This story is from the category Display Technology
Date posted: 20/10/2011
Startup Lytro unveiled a camera that lets people adjust the focus on photos after they take them.
Work that Ren Ng started in a lab while working on a PhD at Stanford University about eight years ago has led to the creation of what is billed as the first camera that captures the entire light field in a scene.
"Our goal is to forever change the way people take and experience pictures, and today marks our first major step," Ng said as pocket-sized, telescope-shaped Lytro cameras made their public debut in San Francisco.
"Light field photography was once only possible with 100 cameras tethered to a supercomputer in a lab," he continued.
"Today it's accessible to everyone in a camera that's small and powerful, but incredibly easy to use."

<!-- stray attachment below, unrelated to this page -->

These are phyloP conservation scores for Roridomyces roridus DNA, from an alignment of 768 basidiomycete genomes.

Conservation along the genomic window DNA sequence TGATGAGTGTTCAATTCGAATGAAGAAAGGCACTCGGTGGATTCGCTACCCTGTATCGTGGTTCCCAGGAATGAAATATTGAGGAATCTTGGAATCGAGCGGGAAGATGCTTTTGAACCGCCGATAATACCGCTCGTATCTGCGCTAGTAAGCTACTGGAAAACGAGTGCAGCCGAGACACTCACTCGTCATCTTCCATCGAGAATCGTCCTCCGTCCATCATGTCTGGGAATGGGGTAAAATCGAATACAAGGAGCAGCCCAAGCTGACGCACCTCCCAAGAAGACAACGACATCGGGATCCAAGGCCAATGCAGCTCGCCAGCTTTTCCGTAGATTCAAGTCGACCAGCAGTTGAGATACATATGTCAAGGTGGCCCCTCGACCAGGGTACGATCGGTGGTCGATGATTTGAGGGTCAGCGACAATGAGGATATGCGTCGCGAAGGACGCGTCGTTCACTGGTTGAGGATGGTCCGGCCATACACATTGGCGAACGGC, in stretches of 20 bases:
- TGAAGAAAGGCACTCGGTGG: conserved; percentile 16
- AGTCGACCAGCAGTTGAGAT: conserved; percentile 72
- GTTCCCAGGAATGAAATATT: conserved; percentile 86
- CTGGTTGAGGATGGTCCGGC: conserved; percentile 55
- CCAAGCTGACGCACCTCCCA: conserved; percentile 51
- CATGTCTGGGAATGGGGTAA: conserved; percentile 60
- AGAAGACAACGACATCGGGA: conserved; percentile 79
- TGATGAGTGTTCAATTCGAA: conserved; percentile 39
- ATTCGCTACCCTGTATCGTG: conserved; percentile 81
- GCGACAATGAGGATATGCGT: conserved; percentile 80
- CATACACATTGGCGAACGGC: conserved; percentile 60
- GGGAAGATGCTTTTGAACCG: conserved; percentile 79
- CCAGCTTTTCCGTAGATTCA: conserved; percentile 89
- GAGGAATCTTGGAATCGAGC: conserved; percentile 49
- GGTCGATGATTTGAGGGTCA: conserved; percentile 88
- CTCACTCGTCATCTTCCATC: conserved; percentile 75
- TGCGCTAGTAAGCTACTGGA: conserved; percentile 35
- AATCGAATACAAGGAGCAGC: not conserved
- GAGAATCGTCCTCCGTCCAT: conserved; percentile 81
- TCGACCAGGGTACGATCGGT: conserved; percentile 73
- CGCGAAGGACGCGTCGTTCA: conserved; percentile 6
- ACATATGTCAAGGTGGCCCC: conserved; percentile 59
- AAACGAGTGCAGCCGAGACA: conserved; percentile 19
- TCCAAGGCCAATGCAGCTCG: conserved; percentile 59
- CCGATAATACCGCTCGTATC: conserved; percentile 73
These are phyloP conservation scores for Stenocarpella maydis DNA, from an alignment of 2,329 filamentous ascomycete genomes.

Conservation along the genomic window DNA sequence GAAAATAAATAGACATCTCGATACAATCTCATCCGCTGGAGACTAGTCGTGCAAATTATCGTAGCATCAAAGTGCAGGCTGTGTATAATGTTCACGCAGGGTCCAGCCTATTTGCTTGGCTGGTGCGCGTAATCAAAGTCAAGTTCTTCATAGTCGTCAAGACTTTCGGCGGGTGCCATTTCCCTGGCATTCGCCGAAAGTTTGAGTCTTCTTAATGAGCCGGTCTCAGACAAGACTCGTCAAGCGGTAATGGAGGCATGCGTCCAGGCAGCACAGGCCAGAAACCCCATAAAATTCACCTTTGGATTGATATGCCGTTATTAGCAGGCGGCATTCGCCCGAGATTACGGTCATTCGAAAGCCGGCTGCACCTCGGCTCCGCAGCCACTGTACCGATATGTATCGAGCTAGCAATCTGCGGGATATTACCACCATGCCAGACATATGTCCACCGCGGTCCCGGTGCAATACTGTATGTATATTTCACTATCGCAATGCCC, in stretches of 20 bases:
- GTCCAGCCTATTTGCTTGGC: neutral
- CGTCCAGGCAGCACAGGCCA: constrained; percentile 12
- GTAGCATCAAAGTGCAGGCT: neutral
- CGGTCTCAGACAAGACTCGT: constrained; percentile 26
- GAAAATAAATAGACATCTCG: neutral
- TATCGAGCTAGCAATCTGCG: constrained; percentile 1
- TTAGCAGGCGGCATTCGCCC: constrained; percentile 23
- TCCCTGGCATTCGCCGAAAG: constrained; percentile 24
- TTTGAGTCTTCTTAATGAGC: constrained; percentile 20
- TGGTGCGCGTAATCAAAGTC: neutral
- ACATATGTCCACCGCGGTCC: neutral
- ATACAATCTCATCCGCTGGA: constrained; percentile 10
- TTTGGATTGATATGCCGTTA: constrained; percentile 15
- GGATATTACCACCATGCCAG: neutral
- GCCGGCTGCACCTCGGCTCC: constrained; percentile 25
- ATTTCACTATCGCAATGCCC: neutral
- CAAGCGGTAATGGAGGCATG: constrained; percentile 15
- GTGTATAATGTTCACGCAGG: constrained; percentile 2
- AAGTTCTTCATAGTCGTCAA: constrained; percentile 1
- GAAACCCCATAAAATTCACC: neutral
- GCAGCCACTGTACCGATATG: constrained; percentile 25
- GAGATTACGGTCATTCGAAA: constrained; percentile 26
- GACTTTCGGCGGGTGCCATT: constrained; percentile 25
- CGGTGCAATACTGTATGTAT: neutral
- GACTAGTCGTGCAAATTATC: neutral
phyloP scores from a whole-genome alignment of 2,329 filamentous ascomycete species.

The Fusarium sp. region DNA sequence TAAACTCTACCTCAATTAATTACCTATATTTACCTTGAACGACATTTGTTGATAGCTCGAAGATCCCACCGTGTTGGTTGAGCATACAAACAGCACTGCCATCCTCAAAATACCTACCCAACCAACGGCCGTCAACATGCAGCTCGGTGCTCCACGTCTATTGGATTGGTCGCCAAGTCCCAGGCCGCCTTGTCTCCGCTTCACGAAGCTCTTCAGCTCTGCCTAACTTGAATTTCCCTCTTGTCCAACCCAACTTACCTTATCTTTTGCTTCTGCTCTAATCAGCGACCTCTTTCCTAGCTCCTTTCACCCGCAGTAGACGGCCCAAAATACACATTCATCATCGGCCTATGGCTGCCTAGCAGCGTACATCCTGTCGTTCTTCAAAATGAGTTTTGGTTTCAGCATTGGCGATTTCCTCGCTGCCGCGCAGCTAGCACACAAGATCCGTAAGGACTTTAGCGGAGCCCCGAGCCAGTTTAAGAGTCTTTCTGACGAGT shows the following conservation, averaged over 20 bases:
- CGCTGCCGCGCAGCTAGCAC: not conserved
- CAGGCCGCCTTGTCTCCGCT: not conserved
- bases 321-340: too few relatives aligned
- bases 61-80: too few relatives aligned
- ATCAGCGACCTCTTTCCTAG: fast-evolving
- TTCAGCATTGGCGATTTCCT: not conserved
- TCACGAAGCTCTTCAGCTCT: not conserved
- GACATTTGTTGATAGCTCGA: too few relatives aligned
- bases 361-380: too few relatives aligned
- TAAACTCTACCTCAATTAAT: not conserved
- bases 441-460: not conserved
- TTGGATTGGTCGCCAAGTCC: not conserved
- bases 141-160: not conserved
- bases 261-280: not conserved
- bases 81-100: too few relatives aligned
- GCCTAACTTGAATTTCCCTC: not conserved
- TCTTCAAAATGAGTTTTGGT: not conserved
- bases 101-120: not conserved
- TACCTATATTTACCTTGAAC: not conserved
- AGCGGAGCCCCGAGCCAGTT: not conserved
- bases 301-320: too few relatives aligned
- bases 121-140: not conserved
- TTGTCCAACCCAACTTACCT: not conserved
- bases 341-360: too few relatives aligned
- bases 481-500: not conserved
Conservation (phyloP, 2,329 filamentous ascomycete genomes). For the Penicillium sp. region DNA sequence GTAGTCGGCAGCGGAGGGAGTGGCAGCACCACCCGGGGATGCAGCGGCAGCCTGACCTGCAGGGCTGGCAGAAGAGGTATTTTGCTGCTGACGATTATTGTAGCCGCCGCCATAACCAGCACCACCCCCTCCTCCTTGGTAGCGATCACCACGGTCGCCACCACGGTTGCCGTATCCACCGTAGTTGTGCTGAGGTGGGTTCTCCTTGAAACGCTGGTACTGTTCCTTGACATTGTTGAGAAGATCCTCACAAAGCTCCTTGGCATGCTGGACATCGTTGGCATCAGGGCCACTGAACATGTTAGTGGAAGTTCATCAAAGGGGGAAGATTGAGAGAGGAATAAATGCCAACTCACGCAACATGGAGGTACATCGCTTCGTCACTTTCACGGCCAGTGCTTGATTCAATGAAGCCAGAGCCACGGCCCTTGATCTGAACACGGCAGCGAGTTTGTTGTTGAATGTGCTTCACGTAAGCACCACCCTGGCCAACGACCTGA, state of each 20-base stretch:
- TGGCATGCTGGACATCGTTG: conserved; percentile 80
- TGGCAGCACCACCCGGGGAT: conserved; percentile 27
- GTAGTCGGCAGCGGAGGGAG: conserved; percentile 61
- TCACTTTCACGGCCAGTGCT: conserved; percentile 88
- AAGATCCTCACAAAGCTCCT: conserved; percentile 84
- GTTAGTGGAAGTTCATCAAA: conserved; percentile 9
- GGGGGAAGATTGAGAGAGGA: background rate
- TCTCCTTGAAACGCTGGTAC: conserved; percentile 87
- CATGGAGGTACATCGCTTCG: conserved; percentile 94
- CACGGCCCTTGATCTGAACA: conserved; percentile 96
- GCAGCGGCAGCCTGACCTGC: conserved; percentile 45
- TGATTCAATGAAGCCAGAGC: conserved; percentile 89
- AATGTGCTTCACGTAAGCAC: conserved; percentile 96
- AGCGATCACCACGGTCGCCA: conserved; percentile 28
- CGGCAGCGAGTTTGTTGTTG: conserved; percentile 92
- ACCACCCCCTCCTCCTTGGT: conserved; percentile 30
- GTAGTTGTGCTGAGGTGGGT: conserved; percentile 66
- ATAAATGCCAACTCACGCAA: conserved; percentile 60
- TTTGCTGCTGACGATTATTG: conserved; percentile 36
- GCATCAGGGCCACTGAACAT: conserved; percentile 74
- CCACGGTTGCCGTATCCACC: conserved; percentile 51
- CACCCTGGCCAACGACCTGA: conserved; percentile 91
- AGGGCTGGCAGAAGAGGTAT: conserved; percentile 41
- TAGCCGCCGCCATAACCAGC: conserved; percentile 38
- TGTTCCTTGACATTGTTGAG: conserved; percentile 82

The Silicon Valley company began taking limited orders in the United States for two Lytro camera models, a $399 version capable of holding about 350 pictures and one priced at $499 offering twice the memory space.
Lytro cameras with eight gigabytes of storage were being offered in blue or graphite, while the higher priced model was red.
People could place orders online at Lytro.com, but cameras won't be shipped until early next year.
Software tailored for Macintosh computers will use light data captured by the cameras to allow points of focus to be easily shifted in digital images in a feature that Lytro called "Shoot now, focus later."
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